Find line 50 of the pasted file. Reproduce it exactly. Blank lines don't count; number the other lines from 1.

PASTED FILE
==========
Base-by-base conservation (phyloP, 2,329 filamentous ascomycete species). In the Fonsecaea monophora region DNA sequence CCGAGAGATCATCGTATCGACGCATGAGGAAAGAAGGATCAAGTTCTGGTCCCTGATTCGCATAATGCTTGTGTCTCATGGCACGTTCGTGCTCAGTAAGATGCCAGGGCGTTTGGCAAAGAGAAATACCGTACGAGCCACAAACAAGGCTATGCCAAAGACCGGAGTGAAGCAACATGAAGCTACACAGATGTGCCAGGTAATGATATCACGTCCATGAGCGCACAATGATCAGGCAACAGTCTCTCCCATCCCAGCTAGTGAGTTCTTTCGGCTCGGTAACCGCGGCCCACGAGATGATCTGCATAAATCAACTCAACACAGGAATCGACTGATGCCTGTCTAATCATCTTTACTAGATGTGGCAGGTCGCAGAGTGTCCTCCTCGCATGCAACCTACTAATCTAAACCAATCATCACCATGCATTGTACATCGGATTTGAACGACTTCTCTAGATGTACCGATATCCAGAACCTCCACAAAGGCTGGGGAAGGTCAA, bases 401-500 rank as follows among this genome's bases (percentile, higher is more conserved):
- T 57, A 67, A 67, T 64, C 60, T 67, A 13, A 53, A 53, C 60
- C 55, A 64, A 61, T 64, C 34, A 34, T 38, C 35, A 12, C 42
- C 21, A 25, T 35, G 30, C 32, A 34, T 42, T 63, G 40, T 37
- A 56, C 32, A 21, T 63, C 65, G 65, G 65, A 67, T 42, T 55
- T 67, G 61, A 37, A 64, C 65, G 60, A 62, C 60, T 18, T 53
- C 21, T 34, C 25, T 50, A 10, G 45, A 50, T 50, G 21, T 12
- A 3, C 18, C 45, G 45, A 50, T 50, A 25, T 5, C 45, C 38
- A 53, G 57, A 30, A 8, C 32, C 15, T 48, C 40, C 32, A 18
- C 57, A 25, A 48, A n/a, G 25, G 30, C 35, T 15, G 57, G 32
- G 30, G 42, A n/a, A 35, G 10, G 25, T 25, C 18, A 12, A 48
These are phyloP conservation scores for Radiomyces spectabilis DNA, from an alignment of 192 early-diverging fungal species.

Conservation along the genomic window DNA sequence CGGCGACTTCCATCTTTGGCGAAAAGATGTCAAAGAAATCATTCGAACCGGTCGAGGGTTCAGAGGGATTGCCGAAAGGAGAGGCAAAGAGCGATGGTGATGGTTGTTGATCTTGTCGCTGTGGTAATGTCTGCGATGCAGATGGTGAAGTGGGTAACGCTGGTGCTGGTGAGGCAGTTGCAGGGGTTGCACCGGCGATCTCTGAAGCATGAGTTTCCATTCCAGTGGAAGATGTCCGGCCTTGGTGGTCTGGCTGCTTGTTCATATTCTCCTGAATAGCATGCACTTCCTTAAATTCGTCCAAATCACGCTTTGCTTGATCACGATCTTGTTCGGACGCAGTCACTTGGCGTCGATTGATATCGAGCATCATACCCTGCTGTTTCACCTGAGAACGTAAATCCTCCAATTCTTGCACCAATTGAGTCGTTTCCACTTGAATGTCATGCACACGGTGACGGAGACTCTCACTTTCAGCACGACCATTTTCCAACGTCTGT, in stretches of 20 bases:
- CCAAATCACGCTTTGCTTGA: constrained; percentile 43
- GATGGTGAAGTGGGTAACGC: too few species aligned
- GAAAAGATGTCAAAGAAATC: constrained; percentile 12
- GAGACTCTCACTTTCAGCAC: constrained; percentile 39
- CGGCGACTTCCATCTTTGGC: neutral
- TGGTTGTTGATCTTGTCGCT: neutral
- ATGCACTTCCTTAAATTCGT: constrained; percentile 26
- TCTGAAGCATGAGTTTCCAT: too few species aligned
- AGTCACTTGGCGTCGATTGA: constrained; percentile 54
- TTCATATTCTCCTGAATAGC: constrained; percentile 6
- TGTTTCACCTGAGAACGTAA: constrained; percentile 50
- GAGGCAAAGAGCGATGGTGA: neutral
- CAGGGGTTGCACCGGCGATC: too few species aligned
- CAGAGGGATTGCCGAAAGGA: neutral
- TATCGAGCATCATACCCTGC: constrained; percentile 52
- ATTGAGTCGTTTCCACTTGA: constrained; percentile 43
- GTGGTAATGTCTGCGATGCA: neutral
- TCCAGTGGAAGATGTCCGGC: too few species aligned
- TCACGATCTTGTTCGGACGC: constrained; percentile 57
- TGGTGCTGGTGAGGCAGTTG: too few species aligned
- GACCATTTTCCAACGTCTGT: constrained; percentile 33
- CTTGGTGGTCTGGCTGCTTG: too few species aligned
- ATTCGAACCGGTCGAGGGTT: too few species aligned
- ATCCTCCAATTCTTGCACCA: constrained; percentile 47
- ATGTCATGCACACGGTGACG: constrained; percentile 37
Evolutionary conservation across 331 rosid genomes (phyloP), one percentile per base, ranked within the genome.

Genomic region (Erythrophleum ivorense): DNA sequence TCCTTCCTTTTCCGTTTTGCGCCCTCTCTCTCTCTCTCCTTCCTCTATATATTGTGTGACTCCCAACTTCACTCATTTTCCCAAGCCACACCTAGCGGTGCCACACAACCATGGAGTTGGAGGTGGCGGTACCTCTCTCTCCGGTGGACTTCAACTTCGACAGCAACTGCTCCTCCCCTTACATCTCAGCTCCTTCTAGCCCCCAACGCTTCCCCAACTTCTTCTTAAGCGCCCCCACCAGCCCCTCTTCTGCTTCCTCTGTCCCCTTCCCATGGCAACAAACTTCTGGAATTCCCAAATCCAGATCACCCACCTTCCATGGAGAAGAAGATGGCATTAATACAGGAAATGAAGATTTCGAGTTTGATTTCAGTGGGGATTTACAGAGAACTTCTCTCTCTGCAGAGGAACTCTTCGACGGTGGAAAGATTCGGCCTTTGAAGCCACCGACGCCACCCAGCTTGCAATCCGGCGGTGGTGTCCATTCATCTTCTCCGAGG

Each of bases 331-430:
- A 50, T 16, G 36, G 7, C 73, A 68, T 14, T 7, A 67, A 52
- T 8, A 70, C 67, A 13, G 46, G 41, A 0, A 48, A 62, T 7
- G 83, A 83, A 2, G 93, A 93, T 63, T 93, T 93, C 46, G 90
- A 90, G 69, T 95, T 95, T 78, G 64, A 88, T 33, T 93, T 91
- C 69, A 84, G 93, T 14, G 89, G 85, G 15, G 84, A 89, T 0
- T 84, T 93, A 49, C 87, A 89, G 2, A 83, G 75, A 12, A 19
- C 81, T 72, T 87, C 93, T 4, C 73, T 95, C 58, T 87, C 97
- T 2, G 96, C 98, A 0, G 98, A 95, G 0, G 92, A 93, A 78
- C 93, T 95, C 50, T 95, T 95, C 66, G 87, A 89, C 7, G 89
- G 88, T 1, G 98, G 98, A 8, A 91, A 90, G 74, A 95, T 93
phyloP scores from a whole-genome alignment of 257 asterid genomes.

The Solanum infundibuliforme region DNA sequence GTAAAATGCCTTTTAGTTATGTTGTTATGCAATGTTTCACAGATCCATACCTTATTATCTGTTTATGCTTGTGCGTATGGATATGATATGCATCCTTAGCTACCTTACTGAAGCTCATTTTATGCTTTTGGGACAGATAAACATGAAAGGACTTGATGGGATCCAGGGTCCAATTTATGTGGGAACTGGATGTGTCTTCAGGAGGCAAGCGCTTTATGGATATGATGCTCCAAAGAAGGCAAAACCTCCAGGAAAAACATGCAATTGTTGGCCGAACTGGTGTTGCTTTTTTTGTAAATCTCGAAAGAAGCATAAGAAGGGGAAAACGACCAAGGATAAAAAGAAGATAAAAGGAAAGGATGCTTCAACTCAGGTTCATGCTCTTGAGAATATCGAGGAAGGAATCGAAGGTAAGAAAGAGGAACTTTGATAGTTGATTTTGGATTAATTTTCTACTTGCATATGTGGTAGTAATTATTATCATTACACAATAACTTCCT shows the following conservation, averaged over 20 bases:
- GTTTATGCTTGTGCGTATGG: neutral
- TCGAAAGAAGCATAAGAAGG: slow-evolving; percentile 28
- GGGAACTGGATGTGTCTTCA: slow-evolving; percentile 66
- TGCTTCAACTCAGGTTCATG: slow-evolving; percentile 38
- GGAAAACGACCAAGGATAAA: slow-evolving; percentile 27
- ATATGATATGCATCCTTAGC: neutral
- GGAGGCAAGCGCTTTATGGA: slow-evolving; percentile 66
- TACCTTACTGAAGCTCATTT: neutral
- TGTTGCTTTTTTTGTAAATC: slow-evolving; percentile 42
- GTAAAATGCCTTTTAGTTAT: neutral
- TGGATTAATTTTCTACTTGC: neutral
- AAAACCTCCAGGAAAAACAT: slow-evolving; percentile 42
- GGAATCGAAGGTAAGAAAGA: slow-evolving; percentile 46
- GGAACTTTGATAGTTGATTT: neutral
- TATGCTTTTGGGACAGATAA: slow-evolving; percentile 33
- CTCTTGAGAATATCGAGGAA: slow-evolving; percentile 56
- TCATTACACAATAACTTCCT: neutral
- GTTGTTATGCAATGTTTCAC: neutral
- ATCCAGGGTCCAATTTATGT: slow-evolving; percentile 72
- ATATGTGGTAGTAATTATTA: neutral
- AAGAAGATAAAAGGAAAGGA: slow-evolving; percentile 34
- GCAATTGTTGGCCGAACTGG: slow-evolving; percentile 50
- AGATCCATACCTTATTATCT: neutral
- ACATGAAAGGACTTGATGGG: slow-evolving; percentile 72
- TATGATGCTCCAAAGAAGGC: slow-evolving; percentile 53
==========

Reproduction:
- C 93, T 95, C 50, T 95, T 95, C 66, G 87, A 89, C 7, G 89